University Business Officers Survey Reveals Cautious Financial Outlook

August 08, 2013



There’s a lot to occupy the thoughts of chief business officers in higher education these days. In addition to concerns that are universal in the commercial world such as rising operational and staffing costs, increased competition, and a rapidly changing marketplace, executives in colleges and universities also face business challenges unique to their industry. For the past three years, Inside Higher Education has conducted an annual survey of campus executives, taking the temperature on the kinds of issues confronting their institutions, and this year’s findings were particularly telling.

Sustaining an Economic Model

“In our 2012 survey, half of the respondents reported their institutions were in good financial health, and another 17% described it as excellent,” explained Inside Higher Education Editor, Doug Lederman in the introduction to last month’s webcast announcing the survey’s findings. “This year, we saw a very different side of things,” he added.

2013 Survey of College and University Business OfficersAgainst the current financial backdrop, the 2013 Survey of College and University Business Officers survey revealed that although 27% of Business Officers still expressed strong confidence in the viability of their institutions’ financial model over a five-year forecast, that optimism dropped sharply over the long term with only 13% strongly believing that financial viability could be sustained over ten years. To help preserve that financial sustainability, student retention topped the list of strategies respondents had cited as a way to help grow revenue. “There seems to be a recognition that the elasticity we’ve seen over the past decades in student fees may be at an end, and institutions will find it preferable to invest in holding on to the students they have,” suggested Lederman.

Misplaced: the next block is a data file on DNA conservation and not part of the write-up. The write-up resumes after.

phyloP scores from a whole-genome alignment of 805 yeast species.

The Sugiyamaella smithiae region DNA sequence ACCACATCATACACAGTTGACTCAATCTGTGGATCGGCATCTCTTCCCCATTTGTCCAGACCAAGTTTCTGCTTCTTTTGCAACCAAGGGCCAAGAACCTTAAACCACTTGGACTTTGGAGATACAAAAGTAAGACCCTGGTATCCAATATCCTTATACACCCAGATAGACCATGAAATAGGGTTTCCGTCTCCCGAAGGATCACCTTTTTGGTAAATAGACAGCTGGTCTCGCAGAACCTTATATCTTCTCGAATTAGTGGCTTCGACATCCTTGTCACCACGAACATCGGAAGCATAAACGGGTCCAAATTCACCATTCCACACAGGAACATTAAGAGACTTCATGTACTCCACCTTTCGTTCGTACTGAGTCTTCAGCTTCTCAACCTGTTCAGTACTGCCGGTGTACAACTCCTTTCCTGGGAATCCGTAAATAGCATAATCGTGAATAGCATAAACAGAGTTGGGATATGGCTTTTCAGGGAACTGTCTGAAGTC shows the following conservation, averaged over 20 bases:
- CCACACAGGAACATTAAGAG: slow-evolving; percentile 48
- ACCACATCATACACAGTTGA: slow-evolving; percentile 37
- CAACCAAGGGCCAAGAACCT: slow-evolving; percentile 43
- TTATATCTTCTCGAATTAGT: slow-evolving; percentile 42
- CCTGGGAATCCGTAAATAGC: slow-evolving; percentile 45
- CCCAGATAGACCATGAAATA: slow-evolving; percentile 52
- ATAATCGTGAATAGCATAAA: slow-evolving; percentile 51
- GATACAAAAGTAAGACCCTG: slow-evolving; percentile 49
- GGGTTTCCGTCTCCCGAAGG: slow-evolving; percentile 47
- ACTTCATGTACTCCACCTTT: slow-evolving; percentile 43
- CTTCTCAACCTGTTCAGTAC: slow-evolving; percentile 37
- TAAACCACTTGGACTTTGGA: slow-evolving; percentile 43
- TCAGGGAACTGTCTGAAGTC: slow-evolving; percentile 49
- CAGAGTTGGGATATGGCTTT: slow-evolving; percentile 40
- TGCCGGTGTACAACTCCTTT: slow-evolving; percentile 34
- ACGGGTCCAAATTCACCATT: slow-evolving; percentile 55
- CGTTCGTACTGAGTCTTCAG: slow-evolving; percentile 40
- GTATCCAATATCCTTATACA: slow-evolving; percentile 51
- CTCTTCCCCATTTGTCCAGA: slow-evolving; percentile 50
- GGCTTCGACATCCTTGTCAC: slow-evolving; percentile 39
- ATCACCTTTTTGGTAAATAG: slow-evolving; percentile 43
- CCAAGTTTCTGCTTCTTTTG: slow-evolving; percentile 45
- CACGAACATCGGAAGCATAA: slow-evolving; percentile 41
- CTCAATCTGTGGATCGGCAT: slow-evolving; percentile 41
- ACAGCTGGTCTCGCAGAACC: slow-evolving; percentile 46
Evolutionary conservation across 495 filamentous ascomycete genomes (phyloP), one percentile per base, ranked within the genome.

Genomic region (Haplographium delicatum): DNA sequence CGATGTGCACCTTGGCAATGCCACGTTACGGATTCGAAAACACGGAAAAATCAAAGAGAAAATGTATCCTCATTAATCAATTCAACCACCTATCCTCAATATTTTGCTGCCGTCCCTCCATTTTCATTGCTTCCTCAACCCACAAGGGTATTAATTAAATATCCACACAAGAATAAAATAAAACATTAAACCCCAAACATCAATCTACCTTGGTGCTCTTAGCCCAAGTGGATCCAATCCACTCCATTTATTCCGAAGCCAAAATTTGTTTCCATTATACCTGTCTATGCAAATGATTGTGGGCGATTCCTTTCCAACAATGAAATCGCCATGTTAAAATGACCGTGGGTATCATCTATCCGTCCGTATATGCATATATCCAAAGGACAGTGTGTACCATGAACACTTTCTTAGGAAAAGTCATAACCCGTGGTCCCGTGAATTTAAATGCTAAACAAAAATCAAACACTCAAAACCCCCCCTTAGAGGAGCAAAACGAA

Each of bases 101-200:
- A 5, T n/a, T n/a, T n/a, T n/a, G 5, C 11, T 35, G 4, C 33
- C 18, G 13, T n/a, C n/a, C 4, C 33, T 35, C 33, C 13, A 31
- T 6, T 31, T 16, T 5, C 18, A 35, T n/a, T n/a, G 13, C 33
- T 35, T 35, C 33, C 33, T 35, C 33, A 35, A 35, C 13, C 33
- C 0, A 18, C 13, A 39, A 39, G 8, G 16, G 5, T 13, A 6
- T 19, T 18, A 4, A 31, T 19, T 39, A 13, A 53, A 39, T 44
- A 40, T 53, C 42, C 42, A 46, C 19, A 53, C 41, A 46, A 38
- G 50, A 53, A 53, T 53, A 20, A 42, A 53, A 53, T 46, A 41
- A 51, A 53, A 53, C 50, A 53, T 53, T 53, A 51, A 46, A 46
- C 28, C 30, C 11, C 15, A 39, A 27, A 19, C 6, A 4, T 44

Cost-Saving Strategies

Faced with rising costs, the majority of CFO’s indicated that new spending in their institution is most likely to come from funds reallocated from other areas. “There’s a lot of talk about reallocation as a strategy,” stated webcast panelist Robert Moore, Vice President for Finance and Administration/Treasurer, Colorado College, “but we need to take the time to explain that to the community; for them to understand it may mean that someone doesn’t have a job or a service may no longer be provided.”

When it came to cost-cutting strategies, 45% of survey respondents indicated their expectation of using technology and analytics to drive costs down, yet no more than 14% of those respondents agreed to any question relating to the availability of the kind of data and technology needed. “We need better data to evaluate better financial decisions,” agreed fellow panelist Jennifer Davis, Senior Vice President for Administration and Finance, George Mason University. “While we have excellent financial data, I’m really interested in what’s going on with students – if a student isn’t coming back to us in their sophomore year, we need to understand why,” she said.

For answers to many of these problems, the survey pointed to building stronger partnerships and outsourcing everything from administrative to academic functions. “It’s a sign of the times that we need to look at outsourcing and opportunities for shared services where it makes sense,” Davis said. Her belief was borne out by the survey, which revealed 65% of CFOs were exploring more collaboration on academic issues, while close to 40% were exploring collaboration on administrative concerns.

A More Informed Conversation

Despite the uncertainty about the long term future, this year’s Survey of Business Officers offered plenty of hope from the perspective of campus CFO’s. Most felt they were using their institution’s debt structures well, many disagreed with statements that their college or university was threatened by external forces, and the featured panelists participating in the webcast agreed that communication between the academic and administrative sides of institutions is essential to navigate an uncertain financial climate. “To be successful as a CBO long term, you have to put people with different viewpoints in the room and have honest and frank conversations,” Davis pointed out. “We are in some dynamic and unprecedented times – let’s have an informed conversation.”